On May 27, 2011, about 1430 central daylight time, a Grumman G-164A, single engine airplane, N2LU, was substantially damaged when it impacted trees near Oak Ridge, Louisiana. The airplane was registered to and operated by Barham Brothers, Inc. The certified flight instructor (CFI) and the pilot both sustained minor injuries. Visual meteorological conditions prevailed and a flight plan had been not filed for the 14 Code of Federal Regulations Part 137 agricultural training flight. The local flight had departed from Hooks Memorial Airport (M79), Rayville, Louisiana, about 1330. Use your browsers 'back' function to return to synopsisReturn to Query Page
The CFI reported that he was flying the airplane at a low-altitude and was demonstrating a pass to the pilot. He had been flying about 80 to 90 mph during the low passes with the engine power set at 22 to 23 inches of manifold pressure. The CFI made a flat tear-drop turn to reenter the field when he noticed a loss of engine power and a slight loss of altitude. The CFI then leveled the wings to stop turning and to maintain altitude. The descent continued and the airplane impacted the tops of several trees. Forward movement briefly stopped and the airplane then fell nose first through the thick wooded canopy coming to rest in the trees in a mostly nose down attitude.
The pilot reported that the CFI had been flying the airplane down to 60 mph while in wingover turns and that the stall light would regularly flicker on and off during the climbing turns. The pilot also reported that the CFI did not increase the engine power setting before impact and that the airspeed was 60 mph or less immediately before the airplane impacted the trees. The impact resulted in substantial damage to all four wings, the ailerons, the fuselage, and the empennage.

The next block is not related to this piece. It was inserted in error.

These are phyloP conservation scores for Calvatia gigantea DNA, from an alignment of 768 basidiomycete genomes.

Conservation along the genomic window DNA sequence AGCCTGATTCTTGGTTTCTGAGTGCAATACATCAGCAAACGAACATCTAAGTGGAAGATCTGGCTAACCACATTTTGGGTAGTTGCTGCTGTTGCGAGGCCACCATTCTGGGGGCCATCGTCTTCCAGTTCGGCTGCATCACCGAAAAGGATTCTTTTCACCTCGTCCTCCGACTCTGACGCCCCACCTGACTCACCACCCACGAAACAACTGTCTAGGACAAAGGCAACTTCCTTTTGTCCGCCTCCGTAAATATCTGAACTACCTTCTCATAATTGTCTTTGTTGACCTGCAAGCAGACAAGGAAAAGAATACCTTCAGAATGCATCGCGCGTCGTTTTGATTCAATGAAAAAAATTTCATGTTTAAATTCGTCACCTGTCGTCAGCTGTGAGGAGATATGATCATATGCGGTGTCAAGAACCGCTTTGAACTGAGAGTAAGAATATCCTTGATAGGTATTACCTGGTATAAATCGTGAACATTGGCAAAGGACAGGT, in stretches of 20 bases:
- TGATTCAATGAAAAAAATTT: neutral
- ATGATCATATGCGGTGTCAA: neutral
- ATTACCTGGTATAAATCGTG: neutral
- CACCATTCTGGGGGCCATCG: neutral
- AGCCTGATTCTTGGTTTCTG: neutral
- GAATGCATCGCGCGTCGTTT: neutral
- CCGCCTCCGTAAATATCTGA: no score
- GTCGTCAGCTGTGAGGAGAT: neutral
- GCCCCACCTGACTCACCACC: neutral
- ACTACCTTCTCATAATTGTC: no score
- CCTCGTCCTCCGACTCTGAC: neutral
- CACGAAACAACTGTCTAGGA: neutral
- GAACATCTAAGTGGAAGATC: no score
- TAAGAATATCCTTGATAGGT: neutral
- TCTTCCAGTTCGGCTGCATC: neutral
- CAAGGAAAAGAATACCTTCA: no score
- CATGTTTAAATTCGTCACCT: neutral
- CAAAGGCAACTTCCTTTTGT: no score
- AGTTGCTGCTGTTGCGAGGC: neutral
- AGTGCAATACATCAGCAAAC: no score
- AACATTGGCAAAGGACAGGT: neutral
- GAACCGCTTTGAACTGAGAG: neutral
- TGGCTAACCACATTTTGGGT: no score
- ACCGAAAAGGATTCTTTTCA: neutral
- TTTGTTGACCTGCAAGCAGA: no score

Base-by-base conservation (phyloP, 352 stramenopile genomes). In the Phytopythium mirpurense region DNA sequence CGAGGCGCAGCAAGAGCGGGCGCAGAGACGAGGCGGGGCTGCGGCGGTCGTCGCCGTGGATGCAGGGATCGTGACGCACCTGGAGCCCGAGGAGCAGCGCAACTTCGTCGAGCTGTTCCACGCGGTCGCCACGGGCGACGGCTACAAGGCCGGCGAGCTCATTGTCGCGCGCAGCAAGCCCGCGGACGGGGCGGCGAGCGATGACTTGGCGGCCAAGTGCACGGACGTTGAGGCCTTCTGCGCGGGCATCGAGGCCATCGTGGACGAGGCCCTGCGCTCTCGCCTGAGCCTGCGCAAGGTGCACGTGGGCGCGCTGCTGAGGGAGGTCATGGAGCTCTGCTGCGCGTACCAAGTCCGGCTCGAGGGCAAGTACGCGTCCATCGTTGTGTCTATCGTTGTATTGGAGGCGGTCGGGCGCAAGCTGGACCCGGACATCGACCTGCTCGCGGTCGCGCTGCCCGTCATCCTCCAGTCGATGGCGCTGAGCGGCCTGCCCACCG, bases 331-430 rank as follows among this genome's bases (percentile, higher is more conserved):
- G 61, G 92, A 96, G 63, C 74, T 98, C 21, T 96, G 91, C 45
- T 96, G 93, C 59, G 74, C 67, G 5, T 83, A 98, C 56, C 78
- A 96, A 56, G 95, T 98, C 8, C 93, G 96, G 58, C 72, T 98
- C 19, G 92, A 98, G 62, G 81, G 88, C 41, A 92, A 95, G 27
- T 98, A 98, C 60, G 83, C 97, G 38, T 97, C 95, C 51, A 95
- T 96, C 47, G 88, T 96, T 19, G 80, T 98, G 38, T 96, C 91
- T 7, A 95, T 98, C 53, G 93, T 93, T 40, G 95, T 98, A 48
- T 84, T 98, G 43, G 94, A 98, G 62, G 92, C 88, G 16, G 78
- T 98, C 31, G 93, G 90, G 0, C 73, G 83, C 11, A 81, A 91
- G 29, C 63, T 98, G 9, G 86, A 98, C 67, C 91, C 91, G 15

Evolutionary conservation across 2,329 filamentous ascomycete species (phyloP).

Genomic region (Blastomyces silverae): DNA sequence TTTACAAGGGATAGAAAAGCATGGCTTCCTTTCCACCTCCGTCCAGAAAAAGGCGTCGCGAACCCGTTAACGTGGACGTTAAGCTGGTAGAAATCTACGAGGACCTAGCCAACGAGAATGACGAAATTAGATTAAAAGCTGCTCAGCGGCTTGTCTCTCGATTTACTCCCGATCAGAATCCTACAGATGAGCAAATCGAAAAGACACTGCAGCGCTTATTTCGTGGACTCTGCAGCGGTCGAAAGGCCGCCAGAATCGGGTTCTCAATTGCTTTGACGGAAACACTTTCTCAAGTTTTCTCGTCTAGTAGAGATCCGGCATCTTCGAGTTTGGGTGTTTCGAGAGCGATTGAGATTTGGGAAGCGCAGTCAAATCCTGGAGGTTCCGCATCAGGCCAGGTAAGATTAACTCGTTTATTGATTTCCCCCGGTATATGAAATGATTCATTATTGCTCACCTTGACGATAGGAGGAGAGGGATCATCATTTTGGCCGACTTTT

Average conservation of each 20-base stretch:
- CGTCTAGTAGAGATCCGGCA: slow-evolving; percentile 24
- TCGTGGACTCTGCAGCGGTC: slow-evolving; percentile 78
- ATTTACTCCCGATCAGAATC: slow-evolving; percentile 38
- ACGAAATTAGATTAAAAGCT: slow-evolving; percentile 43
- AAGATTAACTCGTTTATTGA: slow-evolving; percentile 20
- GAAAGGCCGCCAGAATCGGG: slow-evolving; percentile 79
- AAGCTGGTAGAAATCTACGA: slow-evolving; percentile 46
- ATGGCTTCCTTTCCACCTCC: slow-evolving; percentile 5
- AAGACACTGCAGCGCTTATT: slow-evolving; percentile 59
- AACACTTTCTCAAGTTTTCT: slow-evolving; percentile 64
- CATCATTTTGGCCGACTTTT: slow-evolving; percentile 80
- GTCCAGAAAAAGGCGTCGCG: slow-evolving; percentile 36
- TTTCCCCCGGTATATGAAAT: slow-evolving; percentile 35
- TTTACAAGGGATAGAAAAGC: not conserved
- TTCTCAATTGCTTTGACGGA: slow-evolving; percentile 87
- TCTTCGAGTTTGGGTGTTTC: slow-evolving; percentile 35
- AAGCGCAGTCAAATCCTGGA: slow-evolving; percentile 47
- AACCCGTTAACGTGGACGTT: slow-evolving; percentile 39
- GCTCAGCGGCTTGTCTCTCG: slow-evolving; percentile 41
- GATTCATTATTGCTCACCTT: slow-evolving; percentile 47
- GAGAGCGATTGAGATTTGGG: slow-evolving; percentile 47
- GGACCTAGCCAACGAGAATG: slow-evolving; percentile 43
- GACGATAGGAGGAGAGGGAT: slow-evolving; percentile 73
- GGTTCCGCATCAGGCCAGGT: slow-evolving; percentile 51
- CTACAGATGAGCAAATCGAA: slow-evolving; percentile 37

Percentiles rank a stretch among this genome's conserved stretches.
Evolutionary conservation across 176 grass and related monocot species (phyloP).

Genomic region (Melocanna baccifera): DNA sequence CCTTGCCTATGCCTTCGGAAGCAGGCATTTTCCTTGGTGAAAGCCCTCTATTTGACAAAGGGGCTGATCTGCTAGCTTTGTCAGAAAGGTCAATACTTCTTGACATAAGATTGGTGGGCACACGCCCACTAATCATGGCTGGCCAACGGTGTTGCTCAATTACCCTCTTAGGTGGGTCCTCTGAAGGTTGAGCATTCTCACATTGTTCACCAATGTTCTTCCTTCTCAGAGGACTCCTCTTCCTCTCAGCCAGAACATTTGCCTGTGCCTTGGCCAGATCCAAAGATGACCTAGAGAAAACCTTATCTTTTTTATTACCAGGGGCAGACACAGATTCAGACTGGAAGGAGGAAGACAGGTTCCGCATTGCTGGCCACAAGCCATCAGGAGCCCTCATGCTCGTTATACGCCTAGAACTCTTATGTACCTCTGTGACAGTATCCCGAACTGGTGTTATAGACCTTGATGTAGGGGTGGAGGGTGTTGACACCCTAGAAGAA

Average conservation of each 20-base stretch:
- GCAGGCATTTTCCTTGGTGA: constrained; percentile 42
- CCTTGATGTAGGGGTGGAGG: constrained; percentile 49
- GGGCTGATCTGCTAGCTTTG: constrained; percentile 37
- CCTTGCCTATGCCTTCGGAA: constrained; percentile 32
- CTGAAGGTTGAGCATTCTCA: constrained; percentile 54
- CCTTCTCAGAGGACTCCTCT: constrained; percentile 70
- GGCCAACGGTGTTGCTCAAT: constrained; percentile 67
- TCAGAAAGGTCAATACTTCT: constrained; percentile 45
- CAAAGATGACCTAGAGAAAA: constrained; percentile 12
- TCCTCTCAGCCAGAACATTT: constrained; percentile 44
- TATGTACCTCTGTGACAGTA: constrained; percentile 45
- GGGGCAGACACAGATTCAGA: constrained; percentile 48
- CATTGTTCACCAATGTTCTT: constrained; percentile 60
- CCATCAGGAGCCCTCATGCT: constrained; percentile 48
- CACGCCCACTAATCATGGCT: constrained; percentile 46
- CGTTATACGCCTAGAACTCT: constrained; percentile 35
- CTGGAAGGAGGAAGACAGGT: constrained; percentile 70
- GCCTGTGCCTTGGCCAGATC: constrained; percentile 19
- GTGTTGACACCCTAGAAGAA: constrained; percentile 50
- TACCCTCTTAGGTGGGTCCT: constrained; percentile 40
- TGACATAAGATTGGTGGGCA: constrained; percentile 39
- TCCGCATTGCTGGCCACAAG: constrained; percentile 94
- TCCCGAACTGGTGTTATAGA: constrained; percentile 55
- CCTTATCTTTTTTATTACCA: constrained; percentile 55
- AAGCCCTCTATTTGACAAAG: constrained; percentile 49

The CFI did not report using carburetor heat during his low altitude operations, but did report that he was operating at a reduced power setting. According to a carburetor icing probability chart, an airplane operating in the ambient conditions at the time of the accident could expect a risk of carburetor icing while at cruise power, and a serious risk of carburetor icing while at glide power.
The G-164A Pilot’s Handbook shows the power-off stall speed is about 67 mph, and the best rate of climb speed is 83 mph, when operating at 4,500 pounds on a standard day. The handbook also shows that a 50 percent power setting at that weight would require about 27.7 inches of manifold pressure which would yield a cruise speed of 99 mph.
Before recovering the wreckage from the accident site the operator reported that they were able to successfully test run the engine. An examination of the airplane showed no preimpact mechanical malfunctions or failures that would have precluded normal operations.